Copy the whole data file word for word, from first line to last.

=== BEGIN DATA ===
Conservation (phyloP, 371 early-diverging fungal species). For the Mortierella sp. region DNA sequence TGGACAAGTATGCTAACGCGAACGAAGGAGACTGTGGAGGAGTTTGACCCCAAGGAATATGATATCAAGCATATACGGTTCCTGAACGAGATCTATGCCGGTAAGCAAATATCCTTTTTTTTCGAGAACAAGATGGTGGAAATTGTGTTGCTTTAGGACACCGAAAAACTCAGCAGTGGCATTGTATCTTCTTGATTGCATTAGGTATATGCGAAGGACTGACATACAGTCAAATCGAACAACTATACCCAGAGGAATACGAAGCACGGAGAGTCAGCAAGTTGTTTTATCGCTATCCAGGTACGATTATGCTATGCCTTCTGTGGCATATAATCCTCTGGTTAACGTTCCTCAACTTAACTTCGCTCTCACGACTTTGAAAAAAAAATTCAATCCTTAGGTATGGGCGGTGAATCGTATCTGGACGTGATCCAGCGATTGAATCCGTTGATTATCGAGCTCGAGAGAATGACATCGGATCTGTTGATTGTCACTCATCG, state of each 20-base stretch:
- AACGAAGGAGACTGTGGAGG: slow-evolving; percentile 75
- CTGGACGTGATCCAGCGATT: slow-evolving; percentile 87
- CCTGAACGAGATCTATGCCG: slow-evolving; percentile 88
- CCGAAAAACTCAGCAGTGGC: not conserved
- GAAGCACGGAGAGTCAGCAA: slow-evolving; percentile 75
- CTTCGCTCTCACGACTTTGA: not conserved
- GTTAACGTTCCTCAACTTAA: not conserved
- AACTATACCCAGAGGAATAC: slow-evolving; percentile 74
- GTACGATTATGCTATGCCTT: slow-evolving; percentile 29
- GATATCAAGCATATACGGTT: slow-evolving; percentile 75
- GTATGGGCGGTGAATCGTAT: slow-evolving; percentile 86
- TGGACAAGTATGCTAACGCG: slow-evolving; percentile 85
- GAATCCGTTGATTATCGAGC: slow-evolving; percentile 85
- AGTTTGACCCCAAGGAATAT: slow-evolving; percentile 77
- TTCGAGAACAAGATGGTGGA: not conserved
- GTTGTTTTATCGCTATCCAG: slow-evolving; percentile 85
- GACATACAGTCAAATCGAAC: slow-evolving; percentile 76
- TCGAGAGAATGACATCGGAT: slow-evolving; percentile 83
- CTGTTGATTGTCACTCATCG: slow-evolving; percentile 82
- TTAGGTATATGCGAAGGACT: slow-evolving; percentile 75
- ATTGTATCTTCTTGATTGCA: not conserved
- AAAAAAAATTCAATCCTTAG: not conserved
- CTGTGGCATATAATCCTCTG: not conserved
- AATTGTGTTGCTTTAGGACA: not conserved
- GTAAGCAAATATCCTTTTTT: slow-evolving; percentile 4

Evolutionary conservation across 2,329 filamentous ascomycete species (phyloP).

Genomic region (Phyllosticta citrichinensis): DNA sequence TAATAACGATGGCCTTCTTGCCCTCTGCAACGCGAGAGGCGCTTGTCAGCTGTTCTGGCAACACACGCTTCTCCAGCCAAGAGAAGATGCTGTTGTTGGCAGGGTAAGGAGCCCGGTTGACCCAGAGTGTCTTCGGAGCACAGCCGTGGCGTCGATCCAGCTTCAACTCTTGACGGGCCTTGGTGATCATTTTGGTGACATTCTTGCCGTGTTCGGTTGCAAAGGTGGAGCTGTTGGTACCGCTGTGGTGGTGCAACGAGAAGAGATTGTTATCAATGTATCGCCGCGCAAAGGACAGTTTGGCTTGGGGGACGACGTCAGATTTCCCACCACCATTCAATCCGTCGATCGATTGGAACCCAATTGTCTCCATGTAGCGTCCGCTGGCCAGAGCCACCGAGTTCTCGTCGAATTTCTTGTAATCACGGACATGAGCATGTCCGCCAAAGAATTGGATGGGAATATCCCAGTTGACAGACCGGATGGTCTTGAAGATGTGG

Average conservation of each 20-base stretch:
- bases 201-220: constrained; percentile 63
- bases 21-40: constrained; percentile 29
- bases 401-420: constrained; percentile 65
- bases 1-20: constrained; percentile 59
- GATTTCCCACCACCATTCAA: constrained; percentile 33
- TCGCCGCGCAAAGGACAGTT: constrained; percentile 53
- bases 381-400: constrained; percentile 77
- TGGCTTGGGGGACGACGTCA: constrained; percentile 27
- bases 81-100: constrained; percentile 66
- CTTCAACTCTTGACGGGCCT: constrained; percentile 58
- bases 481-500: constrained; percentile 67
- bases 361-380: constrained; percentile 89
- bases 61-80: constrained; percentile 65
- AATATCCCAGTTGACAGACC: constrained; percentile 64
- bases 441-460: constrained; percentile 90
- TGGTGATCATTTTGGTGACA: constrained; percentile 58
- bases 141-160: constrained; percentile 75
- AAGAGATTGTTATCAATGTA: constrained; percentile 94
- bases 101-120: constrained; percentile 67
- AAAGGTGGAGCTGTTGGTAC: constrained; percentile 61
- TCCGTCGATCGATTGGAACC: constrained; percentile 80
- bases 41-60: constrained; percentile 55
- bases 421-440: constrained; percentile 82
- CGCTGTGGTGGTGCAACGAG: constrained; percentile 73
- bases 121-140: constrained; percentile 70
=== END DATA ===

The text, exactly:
Conservation (phyloP, 371 early-diverging fungal species). For the Mortierella sp. region DNA sequence TGGACAAGTATGCTAACGCGAACGAAGGAGACTGTGGAGGAGTTTGACCCCAAGGAATATGATATCAAGCATATACGGTTCCTGAACGAGATCTATGCCGGTAAGCAAATATCCTTTTTTTTCGAGAACAAGATGGTGGAAATTGTGTTGCTTTAGGACACCGAAAAACTCAGCAGTGGCATTGTATCTTCTTGATTGCATTAGGTATATGCGAAGGACTGACATACAGTCAAATCGAACAACTATACCCAGAGGAATACGAAGCACGGAGAGTCAGCAAGTTGTTTTATCGCTATCCAGGTACGATTATGCTATGCCTTCTGTGGCATATAATCCTCTGGTTAACGTTCCTCAACTTAACTTCGCTCTCACGACTTTGAAAAAAAAATTCAATCCTTAGGTATGGGCGGTGAATCGTATCTGGACGTGATCCAGCGATTGAATCCGTTGATTATCGAGCTCGAGAGAATGACATCGGATCTGTTGATTGTCACTCATCG, state of each 20-base stretch:
- AACGAAGGAGACTGTGGAGG: slow-evolving; percentile 75
- CTGGACGTGATCCAGCGATT: slow-evolving; percentile 87
- CCTGAACGAGATCTATGCCG: slow-evolving; percentile 88
- CCGAAAAACTCAGCAGTGGC: not conserved
- GAAGCACGGAGAGTCAGCAA: slow-evolving; percentile 75
- CTTCGCTCTCACGACTTTGA: not conserved
- GTTAACGTTCCTCAACTTAA: not conserved
- AACTATACCCAGAGGAATAC: slow-evolving; percentile 74
- GTACGATTATGCTATGCCTT: slow-evolving; percentile 29
- GATATCAAGCATATACGGTT: slow-evolving; percentile 75
- GTATGGGCGGTGAATCGTAT: slow-evolving; percentile 86
- TGGACAAGTATGCTAACGCG: slow-evolving; percentile 85
- GAATCCGTTGATTATCGAGC: slow-evolving; percentile 85
- AGTTTGACCCCAAGGAATAT: slow-evolving; percentile 77
- TTCGAGAACAAGATGGTGGA: not conserved
- GTTGTTTTATCGCTATCCAG: slow-evolving; percentile 85
- GACATACAGTCAAATCGAAC: slow-evolving; percentile 76
- TCGAGAGAATGACATCGGAT: slow-evolving; percentile 83
- CTGTTGATTGTCACTCATCG: slow-evolving; percentile 82
- TTAGGTATATGCGAAGGACT: slow-evolving; percentile 75
- ATTGTATCTTCTTGATTGCA: not conserved
- AAAAAAAATTCAATCCTTAG: not conserved
- CTGTGGCATATAATCCTCTG: not conserved
- AATTGTGTTGCTTTAGGACA: not conserved
- GTAAGCAAATATCCTTTTTT: slow-evolving; percentile 4

Evolutionary conservation across 2,329 filamentous ascomycete species (phyloP).

Genomic region (Phyllosticta citrichinensis): DNA sequence TAATAACGATGGCCTTCTTGCCCTCTGCAACGCGAGAGGCGCTTGTCAGCTGTTCTGGCAACACACGCTTCTCCAGCCAAGAGAAGATGCTGTTGTTGGCAGGGTAAGGAGCCCGGTTGACCCAGAGTGTCTTCGGAGCACAGCCGTGGCGTCGATCCAGCTTCAACTCTTGACGGGCCTTGGTGATCATTTTGGTGACATTCTTGCCGTGTTCGGTTGCAAAGGTGGAGCTGTTGGTACCGCTGTGGTGGTGCAACGAGAAGAGATTGTTATCAATGTATCGCCGCGCAAAGGACAGTTTGGCTTGGGGGACGACGTCAGATTTCCCACCACCATTCAATCCGTCGATCGATTGGAACCCAATTGTCTCCATGTAGCGTCCGCTGGCCAGAGCCACCGAGTTCTCGTCGAATTTCTTGTAATCACGGACATGAGCATGTCCGCCAAAGAATTGGATGGGAATATCCCAGTTGACAGACCGGATGGTCTTGAAGATGTGG

Average conservation of each 20-base stretch:
- bases 201-220: constrained; percentile 63
- bases 21-40: constrained; percentile 29
- bases 401-420: constrained; percentile 65
- bases 1-20: constrained; percentile 59
- GATTTCCCACCACCATTCAA: constrained; percentile 33
- TCGCCGCGCAAAGGACAGTT: constrained; percentile 53
- bases 381-400: constrained; percentile 77
- TGGCTTGGGGGACGACGTCA: constrained; percentile 27
- bases 81-100: constrained; percentile 66
- CTTCAACTCTTGACGGGCCT: constrained; percentile 58
- bases 481-500: constrained; percentile 67
- bases 361-380: constrained; percentile 89
- bases 61-80: constrained; percentile 65
- AATATCCCAGTTGACAGACC: constrained; percentile 64
- bases 441-460: constrained; percentile 90
- TGGTGATCATTTTGGTGACA: constrained; percentile 58
- bases 141-160: constrained; percentile 75
- AAGAGATTGTTATCAATGTA: constrained; percentile 94
- bases 101-120: constrained; percentile 67
- AAAGGTGGAGCTGTTGGTAC: constrained; percentile 61
- TCCGTCGATCGATTGGAACC: constrained; percentile 80
- bases 41-60: constrained; percentile 55
- bases 421-440: constrained; percentile 82
- CGCTGTGGTGGTGCAACGAG: constrained; percentile 73
- bases 121-140: constrained; percentile 70